Last June I shared a room with Rachel Coopey at TNNA. We hadnâ€™t met before but we got along really well and at the end of the stay we did a book swap. Iâ€™ve wanted to do a blog post on her book since then but thanks to a hectic summer itâ€™s taken me until the end of the August!
Rachel is a sock designer that lives in the UK and she shares my love of bright vivid yarn colours. Her most recent self-published book, Coop Knits Socks, is a collection of 10 sock patterns in wonderful yarns with a variety of colourwork, lace and cables. I donâ€™t design an awful lot of socks so it was very interesting to hear Rachel’s thoughts on different design topics from a sock perspective. How do you present gauge when the finished product is always stretched? Should sock photography show the model or just the sock? Which direction should the sock be knit from?
So how does Rachel answer these questions in her book? Well, she gives a big variety of gauges in st st and unstretched pattern in the book so you can have the best chance possible to match gauge. She likes photographs when at least one from the spread shows the model in full length. I hadnâ€™t thought too much about this before and especially when the book is completely about socks it gives you a bit more context I think. Itâ€™s a bit disconcerting to never see a models face!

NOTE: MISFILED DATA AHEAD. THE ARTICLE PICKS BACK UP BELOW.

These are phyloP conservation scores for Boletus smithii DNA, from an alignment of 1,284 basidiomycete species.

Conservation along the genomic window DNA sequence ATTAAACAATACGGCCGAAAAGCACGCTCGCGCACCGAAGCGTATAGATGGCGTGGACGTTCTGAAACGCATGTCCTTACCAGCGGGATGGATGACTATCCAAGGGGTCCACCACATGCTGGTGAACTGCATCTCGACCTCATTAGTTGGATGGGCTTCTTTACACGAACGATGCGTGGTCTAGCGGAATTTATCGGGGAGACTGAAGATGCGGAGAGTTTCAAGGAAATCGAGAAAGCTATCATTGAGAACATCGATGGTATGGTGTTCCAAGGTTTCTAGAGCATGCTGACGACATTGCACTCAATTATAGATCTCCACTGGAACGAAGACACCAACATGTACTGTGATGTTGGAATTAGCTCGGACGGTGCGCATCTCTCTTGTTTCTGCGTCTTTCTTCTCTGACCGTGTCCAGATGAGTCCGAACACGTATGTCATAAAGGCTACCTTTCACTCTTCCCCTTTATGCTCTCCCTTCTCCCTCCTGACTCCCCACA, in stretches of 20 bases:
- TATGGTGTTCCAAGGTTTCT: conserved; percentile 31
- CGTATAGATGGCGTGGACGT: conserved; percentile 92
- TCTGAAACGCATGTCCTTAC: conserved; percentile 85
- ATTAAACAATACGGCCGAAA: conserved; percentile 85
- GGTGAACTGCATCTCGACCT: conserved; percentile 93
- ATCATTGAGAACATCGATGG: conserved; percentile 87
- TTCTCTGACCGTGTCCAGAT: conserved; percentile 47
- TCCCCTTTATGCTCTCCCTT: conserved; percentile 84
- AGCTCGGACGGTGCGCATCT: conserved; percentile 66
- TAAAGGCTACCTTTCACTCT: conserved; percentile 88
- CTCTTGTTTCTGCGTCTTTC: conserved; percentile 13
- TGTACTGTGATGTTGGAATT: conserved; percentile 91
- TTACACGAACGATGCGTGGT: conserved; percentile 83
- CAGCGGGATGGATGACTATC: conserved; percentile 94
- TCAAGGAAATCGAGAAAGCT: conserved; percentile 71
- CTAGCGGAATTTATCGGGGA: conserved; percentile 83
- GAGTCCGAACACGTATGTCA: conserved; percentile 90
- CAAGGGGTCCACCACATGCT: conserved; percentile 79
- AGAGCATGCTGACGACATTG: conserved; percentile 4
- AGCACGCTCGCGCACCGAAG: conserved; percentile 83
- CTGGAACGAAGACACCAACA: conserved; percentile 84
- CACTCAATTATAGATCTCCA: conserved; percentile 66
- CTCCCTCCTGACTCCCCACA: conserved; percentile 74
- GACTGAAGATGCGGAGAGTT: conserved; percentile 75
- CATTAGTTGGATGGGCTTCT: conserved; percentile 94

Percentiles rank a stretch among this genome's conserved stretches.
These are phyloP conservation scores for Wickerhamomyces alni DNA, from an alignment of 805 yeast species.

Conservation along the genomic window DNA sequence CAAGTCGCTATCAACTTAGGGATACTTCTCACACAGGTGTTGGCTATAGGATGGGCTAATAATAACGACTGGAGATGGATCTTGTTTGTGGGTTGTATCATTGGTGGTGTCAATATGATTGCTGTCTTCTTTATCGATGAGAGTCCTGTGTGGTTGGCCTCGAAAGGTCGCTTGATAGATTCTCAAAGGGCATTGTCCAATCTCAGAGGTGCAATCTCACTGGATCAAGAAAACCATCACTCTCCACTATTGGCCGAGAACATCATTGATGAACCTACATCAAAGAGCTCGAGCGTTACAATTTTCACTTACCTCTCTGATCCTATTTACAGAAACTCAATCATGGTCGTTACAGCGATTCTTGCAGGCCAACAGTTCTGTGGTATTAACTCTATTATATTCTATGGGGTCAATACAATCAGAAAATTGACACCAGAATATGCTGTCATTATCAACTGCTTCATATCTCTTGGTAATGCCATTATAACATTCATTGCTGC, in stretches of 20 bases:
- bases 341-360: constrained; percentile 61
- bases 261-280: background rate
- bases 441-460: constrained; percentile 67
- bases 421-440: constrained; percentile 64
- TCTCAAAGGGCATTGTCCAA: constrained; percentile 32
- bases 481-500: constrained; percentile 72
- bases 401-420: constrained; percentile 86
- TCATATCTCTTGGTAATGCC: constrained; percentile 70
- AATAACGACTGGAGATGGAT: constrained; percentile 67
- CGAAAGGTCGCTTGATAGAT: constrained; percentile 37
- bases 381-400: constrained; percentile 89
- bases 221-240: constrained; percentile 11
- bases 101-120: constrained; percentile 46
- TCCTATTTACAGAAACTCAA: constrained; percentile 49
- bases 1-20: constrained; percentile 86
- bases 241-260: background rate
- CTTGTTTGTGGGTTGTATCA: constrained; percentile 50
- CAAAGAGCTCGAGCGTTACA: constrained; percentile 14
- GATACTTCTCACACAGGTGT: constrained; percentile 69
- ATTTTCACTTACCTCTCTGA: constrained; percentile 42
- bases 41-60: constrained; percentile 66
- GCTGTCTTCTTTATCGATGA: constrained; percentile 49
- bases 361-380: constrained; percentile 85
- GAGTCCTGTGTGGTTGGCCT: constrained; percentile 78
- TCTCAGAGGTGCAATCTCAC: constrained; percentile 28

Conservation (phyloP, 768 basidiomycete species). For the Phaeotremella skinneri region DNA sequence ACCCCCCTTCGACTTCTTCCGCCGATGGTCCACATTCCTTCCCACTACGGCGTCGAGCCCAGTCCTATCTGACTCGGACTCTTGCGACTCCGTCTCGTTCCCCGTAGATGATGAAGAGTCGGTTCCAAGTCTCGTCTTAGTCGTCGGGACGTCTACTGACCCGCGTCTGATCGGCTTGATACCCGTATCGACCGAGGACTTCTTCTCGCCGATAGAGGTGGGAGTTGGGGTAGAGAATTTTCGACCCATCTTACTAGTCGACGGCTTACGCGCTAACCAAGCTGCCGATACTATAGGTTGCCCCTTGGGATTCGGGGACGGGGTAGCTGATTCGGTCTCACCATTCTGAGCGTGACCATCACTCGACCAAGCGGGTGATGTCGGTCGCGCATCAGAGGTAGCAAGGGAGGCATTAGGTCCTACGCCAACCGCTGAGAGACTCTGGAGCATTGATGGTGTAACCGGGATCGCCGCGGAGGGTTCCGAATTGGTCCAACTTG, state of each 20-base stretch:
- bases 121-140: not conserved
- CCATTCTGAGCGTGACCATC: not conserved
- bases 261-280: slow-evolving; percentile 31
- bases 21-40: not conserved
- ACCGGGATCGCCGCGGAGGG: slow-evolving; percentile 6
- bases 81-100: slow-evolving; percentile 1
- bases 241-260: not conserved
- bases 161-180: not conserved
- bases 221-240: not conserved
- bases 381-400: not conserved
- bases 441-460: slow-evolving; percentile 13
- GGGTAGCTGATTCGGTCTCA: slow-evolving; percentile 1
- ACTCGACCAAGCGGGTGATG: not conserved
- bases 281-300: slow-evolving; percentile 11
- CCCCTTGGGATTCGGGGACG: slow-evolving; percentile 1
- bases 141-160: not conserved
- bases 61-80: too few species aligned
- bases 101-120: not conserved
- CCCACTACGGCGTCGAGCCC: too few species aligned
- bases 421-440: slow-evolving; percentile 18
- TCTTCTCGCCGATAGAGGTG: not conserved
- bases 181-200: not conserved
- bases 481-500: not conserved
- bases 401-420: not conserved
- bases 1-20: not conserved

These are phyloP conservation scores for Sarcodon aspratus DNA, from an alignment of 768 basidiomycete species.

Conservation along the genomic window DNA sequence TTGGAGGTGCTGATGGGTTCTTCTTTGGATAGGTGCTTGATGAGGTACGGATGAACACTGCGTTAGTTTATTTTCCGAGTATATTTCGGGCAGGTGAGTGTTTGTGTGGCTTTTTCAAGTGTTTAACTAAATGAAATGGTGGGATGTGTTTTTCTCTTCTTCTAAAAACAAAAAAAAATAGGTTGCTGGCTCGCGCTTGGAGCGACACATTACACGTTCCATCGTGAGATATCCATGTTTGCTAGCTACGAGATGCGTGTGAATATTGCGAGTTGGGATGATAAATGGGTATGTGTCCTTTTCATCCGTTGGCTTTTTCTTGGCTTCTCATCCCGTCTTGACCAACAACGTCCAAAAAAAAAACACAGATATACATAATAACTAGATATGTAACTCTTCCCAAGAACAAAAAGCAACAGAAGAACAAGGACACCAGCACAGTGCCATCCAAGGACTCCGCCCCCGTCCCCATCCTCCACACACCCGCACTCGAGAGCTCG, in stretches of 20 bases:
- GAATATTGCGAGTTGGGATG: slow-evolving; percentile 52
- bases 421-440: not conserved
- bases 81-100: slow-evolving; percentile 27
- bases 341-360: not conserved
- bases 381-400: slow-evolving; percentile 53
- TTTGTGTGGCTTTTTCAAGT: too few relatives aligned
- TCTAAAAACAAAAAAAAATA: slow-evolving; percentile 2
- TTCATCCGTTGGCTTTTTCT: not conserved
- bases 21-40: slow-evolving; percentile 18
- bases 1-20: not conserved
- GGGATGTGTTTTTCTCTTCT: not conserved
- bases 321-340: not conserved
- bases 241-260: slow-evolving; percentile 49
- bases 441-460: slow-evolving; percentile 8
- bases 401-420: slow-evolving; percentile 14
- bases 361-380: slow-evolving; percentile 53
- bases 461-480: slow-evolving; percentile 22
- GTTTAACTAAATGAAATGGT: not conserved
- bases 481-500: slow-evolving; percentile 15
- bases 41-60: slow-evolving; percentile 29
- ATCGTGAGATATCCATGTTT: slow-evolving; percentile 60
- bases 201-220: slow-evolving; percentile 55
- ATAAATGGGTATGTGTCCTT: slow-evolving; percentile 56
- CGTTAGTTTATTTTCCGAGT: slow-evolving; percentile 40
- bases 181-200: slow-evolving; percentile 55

Rachelâ€™s design preference is for top down so thatâ€™s the construction type youâ€™ll find in this book. This is my personal favourite also, having a high arch I find that itâ€™s easier to adjust the gusset length this way.
As an added bonus all of the patterns in the book are both fully written out and charted. So no matter how you take your patterns youâ€™ll love using the book!
So now lets take a little peek at the bookâ€¦.Iâ€™m going to start with a couple of my favourites:
These socks are my complete favourites, wonderful colour, cables in socks which I love and theyâ€™re even photographed with Converseâ€¦.
These socks use a combination of lace and twisted stitches to create very wearable socks. Just look at that great vibrant Fyberspates yarn!
Here is a taste of a few more socks:
If you want to see all the socks go check out the ravelry page here.